ISIL media presents ISIL as the powerful creators of a new state.. When ISIL’s official media groups release material online the group encourages supporters on social media to share the material – this is what gives ISIL its large reach, particularly to young people.

  • ISIL celebrates and promotes an image of success online in order to attract young people – it tells them that ISIL are winning side and offer an exciting life.
  • ISIL portray their ‘Caliphate’ as an ideal, utopian state where Muslims will find status and belonging.
  • ISIL insists that it is the personal duty of Sunni Muslims to support them and travel to the ‘Caliphate’.
  • ISIL portrays itself as the only group able to defend Sunnis from the Assad regime, the Iraqi army or the threat of the West.

ISIL uses:

  • Facebook: ISIL supporters use this to share content, such as news stories and YouTube videos, among their peer groups.
  • Twitter: There are a large number of pro-ISIL accounts sharing ISIL propaganda.
  • You Tube: This is used to host videos, both of official ISIL output and videos created by users themselves. Users post YouTube links in Twitter and Facebook.
  • Ask FM: FM People considering travel to Syria or Iraq use Ask.fm to ask British jihadis and female ISIL supporters about travel, living standards, recruitment, fighting and broader ideology. The answers given by ISIL supporters are encouraging, saying all their difficulties will be solved if they travel to the region.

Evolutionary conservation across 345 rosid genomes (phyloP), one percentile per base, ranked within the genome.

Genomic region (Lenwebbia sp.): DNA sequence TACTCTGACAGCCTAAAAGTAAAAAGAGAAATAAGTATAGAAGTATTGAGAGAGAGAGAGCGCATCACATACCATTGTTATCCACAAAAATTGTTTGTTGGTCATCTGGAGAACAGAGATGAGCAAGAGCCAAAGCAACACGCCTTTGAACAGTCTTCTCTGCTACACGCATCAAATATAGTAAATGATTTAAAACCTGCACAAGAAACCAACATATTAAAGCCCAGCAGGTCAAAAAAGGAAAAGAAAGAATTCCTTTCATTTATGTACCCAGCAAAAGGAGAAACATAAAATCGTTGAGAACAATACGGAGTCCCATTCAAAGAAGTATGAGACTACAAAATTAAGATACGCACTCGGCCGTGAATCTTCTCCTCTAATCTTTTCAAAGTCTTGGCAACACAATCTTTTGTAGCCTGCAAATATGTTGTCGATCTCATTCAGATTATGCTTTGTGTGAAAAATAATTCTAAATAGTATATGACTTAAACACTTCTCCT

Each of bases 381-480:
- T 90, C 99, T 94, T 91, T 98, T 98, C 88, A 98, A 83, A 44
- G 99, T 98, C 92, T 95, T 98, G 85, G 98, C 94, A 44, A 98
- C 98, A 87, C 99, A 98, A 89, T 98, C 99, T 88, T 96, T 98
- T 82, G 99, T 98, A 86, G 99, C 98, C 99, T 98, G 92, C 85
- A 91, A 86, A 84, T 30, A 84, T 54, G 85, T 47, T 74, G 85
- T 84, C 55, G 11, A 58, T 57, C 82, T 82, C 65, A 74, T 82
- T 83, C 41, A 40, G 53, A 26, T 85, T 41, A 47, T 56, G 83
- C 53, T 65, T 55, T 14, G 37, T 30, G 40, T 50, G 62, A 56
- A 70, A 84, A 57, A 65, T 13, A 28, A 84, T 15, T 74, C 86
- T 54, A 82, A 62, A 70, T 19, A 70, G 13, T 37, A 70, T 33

• Instagram: This is used by fighters and ISIL supporters to share the photosets frequently produced by various ISIL media organisations. ISIL supporters also use Instagram to share pictures of their life in Syria, often showing landscapes and images suggesting they are living a full and happy life.
  • Tumblr: This is exploited by fighters to promote longer, theological arguments for travel. Tumblr is popular with female ISIL supporters, who have written blogs addressing the concerns girls have about travelling to the region, such as leaving their families behind and living standards in Syria.

PM: On social media, ISIL supporters frequently encourage others to message them on closed peer-to-peer networks when asked for sensitive information, such as on how to travel to the region, what to pack and who to contact when they arrive. Popular private messaging apps include WhatsApp, Kik, SureSpot and Viber.

How can school librarians support the school agenda in this?

Our recommended resources include:

Counter-Extremism (narratives and conversations), an open-access video database put together by the London Grid for Learning

Inspire, a counter-extremism and women’ rights organisation lead by Sara Khan

 

Stock check issue: have you got the right exam board textbooks in your library?

With the recent changes in the National Curriculum, it is more important than ever to ensure that your library has the right textbooks and revision guides for all the subjects taught in school.